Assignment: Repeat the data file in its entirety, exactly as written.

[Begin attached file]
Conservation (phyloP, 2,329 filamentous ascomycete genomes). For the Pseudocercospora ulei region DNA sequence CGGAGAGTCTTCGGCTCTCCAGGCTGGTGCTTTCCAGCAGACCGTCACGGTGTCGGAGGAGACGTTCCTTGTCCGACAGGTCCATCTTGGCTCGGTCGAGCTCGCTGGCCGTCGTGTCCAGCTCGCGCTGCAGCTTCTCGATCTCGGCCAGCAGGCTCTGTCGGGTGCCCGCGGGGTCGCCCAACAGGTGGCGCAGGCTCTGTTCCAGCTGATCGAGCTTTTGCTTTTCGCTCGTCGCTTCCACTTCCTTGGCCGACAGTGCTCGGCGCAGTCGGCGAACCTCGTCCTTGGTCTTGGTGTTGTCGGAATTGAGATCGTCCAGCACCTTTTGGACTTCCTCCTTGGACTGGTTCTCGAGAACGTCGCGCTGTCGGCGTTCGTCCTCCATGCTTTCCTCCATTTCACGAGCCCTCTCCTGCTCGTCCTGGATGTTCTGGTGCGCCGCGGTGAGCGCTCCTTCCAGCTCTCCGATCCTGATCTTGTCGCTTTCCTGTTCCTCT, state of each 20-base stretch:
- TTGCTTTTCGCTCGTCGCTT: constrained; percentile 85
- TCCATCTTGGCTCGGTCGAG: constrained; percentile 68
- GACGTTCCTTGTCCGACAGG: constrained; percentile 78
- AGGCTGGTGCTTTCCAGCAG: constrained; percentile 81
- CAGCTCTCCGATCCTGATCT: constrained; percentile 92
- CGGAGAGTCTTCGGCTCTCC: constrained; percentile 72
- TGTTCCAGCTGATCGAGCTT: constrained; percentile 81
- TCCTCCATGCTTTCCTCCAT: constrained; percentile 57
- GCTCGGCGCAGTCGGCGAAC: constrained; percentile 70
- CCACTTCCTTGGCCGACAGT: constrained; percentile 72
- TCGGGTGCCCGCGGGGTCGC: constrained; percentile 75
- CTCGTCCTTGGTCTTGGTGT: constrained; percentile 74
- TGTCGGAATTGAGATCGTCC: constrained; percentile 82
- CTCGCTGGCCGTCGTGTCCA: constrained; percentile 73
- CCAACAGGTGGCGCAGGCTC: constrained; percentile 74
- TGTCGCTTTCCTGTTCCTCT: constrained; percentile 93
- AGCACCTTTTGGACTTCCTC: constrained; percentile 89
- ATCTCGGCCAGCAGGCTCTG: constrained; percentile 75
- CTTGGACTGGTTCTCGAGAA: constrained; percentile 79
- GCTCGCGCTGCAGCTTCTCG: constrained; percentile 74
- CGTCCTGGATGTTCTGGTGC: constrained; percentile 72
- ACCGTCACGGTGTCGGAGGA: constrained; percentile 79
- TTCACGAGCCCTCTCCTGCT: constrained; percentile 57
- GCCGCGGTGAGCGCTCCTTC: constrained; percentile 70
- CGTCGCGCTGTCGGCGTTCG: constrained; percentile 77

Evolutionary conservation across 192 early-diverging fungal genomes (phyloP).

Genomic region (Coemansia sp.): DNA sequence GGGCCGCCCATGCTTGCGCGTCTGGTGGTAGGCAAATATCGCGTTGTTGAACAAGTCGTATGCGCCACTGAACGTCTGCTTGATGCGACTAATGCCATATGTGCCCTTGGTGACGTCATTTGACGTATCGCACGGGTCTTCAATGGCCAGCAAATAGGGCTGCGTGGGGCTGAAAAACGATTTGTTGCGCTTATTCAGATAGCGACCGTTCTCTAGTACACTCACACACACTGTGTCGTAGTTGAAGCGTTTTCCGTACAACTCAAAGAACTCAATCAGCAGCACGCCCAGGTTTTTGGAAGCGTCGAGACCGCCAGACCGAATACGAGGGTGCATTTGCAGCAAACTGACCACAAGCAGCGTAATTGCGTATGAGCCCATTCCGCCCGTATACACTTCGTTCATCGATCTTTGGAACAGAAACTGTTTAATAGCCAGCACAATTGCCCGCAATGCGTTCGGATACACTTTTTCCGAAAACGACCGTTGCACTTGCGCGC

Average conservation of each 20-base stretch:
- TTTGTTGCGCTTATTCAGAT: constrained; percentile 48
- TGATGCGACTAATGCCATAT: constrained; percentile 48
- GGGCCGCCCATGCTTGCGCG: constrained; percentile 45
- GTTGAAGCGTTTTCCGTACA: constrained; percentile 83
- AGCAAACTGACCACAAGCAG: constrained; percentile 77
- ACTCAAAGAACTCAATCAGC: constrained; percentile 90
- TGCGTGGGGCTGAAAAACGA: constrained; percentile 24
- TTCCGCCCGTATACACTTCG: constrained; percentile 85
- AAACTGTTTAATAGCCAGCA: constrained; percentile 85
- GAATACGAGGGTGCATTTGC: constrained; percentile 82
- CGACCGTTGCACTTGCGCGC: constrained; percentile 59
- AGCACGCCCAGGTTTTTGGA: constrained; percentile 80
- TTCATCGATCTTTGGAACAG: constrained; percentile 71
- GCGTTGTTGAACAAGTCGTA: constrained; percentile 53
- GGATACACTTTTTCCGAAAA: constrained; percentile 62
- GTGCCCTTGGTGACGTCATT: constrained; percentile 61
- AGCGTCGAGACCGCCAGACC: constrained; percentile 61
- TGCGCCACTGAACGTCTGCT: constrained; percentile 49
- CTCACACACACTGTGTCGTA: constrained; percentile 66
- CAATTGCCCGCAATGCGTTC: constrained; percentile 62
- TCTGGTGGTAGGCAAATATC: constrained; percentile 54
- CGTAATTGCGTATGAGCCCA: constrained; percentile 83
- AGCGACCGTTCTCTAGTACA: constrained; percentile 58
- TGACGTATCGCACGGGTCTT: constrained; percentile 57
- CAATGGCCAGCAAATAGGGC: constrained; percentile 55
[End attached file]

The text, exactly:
Conservation (phyloP, 2,329 filamentous ascomycete genomes). For the Pseudocercospora ulei region DNA sequence CGGAGAGTCTTCGGCTCTCCAGGCTGGTGCTTTCCAGCAGACCGTCACGGTGTCGGAGGAGACGTTCCTTGTCCGACAGGTCCATCTTGGCTCGGTCGAGCTCGCTGGCCGTCGTGTCCAGCTCGCGCTGCAGCTTCTCGATCTCGGCCAGCAGGCTCTGTCGGGTGCCCGCGGGGTCGCCCAACAGGTGGCGCAGGCTCTGTTCCAGCTGATCGAGCTTTTGCTTTTCGCTCGTCGCTTCCACTTCCTTGGCCGACAGTGCTCGGCGCAGTCGGCGAACCTCGTCCTTGGTCTTGGTGTTGTCGGAATTGAGATCGTCCAGCACCTTTTGGACTTCCTCCTTGGACTGGTTCTCGAGAACGTCGCGCTGTCGGCGTTCGTCCTCCATGCTTTCCTCCATTTCACGAGCCCTCTCCTGCTCGTCCTGGATGTTCTGGTGCGCCGCGGTGAGCGCTCCTTCCAGCTCTCCGATCCTGATCTTGTCGCTTTCCTGTTCCTCT, state of each 20-base stretch:
- TTGCTTTTCGCTCGTCGCTT: constrained; percentile 85
- TCCATCTTGGCTCGGTCGAG: constrained; percentile 68
- GACGTTCCTTGTCCGACAGG: constrained; percentile 78
- AGGCTGGTGCTTTCCAGCAG: constrained; percentile 81
- CAGCTCTCCGATCCTGATCT: constrained; percentile 92
- CGGAGAGTCTTCGGCTCTCC: constrained; percentile 72
- TGTTCCAGCTGATCGAGCTT: constrained; percentile 81
- TCCTCCATGCTTTCCTCCAT: constrained; percentile 57
- GCTCGGCGCAGTCGGCGAAC: constrained; percentile 70
- CCACTTCCTTGGCCGACAGT: constrained; percentile 72
- TCGGGTGCCCGCGGGGTCGC: constrained; percentile 75
- CTCGTCCTTGGTCTTGGTGT: constrained; percentile 74
- TGTCGGAATTGAGATCGTCC: constrained; percentile 82
- CTCGCTGGCCGTCGTGTCCA: constrained; percentile 73
- CCAACAGGTGGCGCAGGCTC: constrained; percentile 74
- TGTCGCTTTCCTGTTCCTCT: constrained; percentile 93
- AGCACCTTTTGGACTTCCTC: constrained; percentile 89
- ATCTCGGCCAGCAGGCTCTG: constrained; percentile 75
- CTTGGACTGGTTCTCGAGAA: constrained; percentile 79
- GCTCGCGCTGCAGCTTCTCG: constrained; percentile 74
- CGTCCTGGATGTTCTGGTGC: constrained; percentile 72
- ACCGTCACGGTGTCGGAGGA: constrained; percentile 79
- TTCACGAGCCCTCTCCTGCT: constrained; percentile 57
- GCCGCGGTGAGCGCTCCTTC: constrained; percentile 70
- CGTCGCGCTGTCGGCGTTCG: constrained; percentile 77

Evolutionary conservation across 192 early-diverging fungal genomes (phyloP).

Genomic region (Coemansia sp.): DNA sequence GGGCCGCCCATGCTTGCGCGTCTGGTGGTAGGCAAATATCGCGTTGTTGAACAAGTCGTATGCGCCACTGAACGTCTGCTTGATGCGACTAATGCCATATGTGCCCTTGGTGACGTCATTTGACGTATCGCACGGGTCTTCAATGGCCAGCAAATAGGGCTGCGTGGGGCTGAAAAACGATTTGTTGCGCTTATTCAGATAGCGACCGTTCTCTAGTACACTCACACACACTGTGTCGTAGTTGAAGCGTTTTCCGTACAACTCAAAGAACTCAATCAGCAGCACGCCCAGGTTTTTGGAAGCGTCGAGACCGCCAGACCGAATACGAGGGTGCATTTGCAGCAAACTGACCACAAGCAGCGTAATTGCGTATGAGCCCATTCCGCCCGTATACACTTCGTTCATCGATCTTTGGAACAGAAACTGTTTAATAGCCAGCACAATTGCCCGCAATGCGTTCGGATACACTTTTTCCGAAAACGACCGTTGCACTTGCGCGC

Average conservation of each 20-base stretch:
- TTTGTTGCGCTTATTCAGAT: constrained; percentile 48
- TGATGCGACTAATGCCATAT: constrained; percentile 48
- GGGCCGCCCATGCTTGCGCG: constrained; percentile 45
- GTTGAAGCGTTTTCCGTACA: constrained; percentile 83
- AGCAAACTGACCACAAGCAG: constrained; percentile 77
- ACTCAAAGAACTCAATCAGC: constrained; percentile 90
- TGCGTGGGGCTGAAAAACGA: constrained; percentile 24
- TTCCGCCCGTATACACTTCG: constrained; percentile 85
- AAACTGTTTAATAGCCAGCA: constrained; percentile 85
- GAATACGAGGGTGCATTTGC: constrained; percentile 82
- CGACCGTTGCACTTGCGCGC: constrained; percentile 59
- AGCACGCCCAGGTTTTTGGA: constrained; percentile 80
- TTCATCGATCTTTGGAACAG: constrained; percentile 71
- GCGTTGTTGAACAAGTCGTA: constrained; percentile 53
- GGATACACTTTTTCCGAAAA: constrained; percentile 62
- GTGCCCTTGGTGACGTCATT: constrained; percentile 61
- AGCGTCGAGACCGCCAGACC: constrained; percentile 61
- TGCGCCACTGAACGTCTGCT: constrained; percentile 49
- CTCACACACACTGTGTCGTA: constrained; percentile 66
- CAATTGCCCGCAATGCGTTC: constrained; percentile 62
- TCTGGTGGTAGGCAAATATC: constrained; percentile 54
- CGTAATTGCGTATGAGCCCA: constrained; percentile 83
- AGCGACCGTTCTCTAGTACA: constrained; percentile 58
- TGACGTATCGCACGGGTCTT: constrained; percentile 57
- CAATGGCCAGCAAATAGGGC: constrained; percentile 55